How can we increase physical activity in people with depression and long-term physical health conditions?

Close-up of a man walking along a pavement.

Isabel Adeyemi, one of our PhD students, blogs about how her PhD will help people who have both physical illnesses and depression to do more activity.

I have started recruiting for my PhD study – designing an intervention to reduce sedentary behaviours and increase physical activity in people with depression and long-term physical health conditions. Here is a plain English summary of my PhD to help you find out more.

Physical activity can include many things, including walking.

Physical activity can be many things, including walking.

Physical activity is any activity that requires you to expel energy, above the energy levels you use when resting. You might do physical activity whilst sitting down or standing up, for example doing wheelchair yoga, housework, walking to the shop or to work, or meeting with a friend.

Physical activity has been shown to reduce symptoms of depression and improve people’s physical well being. However, current UK guidelines (the advice for GPs and other health professionals about which treatments are most helpful for patients) are unclear about how we can help people who have both physical illnesses and depression to do more activity. No intervention has yet been developed to meet the physical activity needs of this group of patients. My PhD will design an intervention to increase physical activity in people who have both depression and long-term physical health conditions such as diabetes or coronary heart disease. My PhD is in three parts or studies.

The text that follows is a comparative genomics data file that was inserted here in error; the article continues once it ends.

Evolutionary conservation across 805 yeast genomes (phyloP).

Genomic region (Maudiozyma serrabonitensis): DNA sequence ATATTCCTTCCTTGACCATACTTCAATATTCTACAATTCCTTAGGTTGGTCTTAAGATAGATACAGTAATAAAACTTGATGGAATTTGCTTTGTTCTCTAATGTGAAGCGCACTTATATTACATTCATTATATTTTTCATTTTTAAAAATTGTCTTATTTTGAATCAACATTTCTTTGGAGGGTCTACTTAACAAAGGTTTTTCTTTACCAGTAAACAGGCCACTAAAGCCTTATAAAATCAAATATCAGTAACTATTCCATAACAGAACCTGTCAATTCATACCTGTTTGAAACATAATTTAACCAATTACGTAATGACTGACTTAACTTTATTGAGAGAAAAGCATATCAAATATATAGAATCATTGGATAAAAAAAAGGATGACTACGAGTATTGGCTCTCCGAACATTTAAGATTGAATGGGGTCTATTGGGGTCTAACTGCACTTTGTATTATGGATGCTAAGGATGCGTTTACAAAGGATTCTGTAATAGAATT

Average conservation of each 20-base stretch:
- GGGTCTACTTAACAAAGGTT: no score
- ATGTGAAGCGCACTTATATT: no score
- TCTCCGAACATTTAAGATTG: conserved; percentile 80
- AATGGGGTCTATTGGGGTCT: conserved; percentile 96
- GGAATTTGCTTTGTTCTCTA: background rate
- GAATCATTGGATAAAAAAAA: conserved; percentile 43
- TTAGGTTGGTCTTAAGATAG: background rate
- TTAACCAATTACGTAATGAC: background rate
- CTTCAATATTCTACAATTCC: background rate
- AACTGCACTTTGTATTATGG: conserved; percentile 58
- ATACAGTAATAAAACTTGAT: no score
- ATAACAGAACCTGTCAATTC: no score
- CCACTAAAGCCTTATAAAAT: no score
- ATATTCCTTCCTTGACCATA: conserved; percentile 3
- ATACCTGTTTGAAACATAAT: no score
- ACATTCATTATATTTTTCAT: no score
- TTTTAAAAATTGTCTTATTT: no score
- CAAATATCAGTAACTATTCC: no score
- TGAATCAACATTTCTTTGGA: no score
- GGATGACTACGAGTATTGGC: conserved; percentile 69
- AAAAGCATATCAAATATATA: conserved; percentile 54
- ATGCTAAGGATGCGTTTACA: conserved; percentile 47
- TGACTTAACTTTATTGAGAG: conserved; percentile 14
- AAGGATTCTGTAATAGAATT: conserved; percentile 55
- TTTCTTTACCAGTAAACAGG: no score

In the first part, I am interviewing people who have both a mental and a physical long-term condition to understand what their day to day physical activity behaviours are, what challenges them and what helps them to do physical activity. From this interview study, I am trying to establish what an intervention would need to address to increase physical activity levels. I want to explore how we can help overcome the challenges and how we can build on what already helps people.

In the second part, I am reviewing all of the research literature on physical activity interventions tested in people with depression and long-term physical health conditions. These interventions have all been developed outside of the UK. I am identifying what components of such interventions most successfully increase physical activity. Here, I am trying to establish what a “gold standard” intervention should look like according to previous research.

Physical activity is any activity that requires you to expel energy, above the energy levels you use when resting, including meeting friends.

Physical activity is any activity that requires you to expel energy above the energy levels you use when resting, including meeting friends.

In the final part of my PhD, I join the results of the two previous studies together. Specifically, I want to consider whether the components of interventions from previous research could address the problems that people told me about. In exploring the results together, I am creating a template for an intervention that I think could work based on the evidence I have. I will then pilot my intervention on a group of participants with depression and long-term physical health conditions. I will also get their feedback. This feedback will provide valuable information for refining the intervention in the future.

Recruitment for the first part of the PhD (the interview study) is underway. If you would like more information or would be interested to take part, please visit the study web page. If you have any questions, please email dailyactivitystudy@manchester.ac.uk or phone 0161 275 7664.

Get real-time updates on the daily activity study by liking the study on Facebook or following the study on Twitter.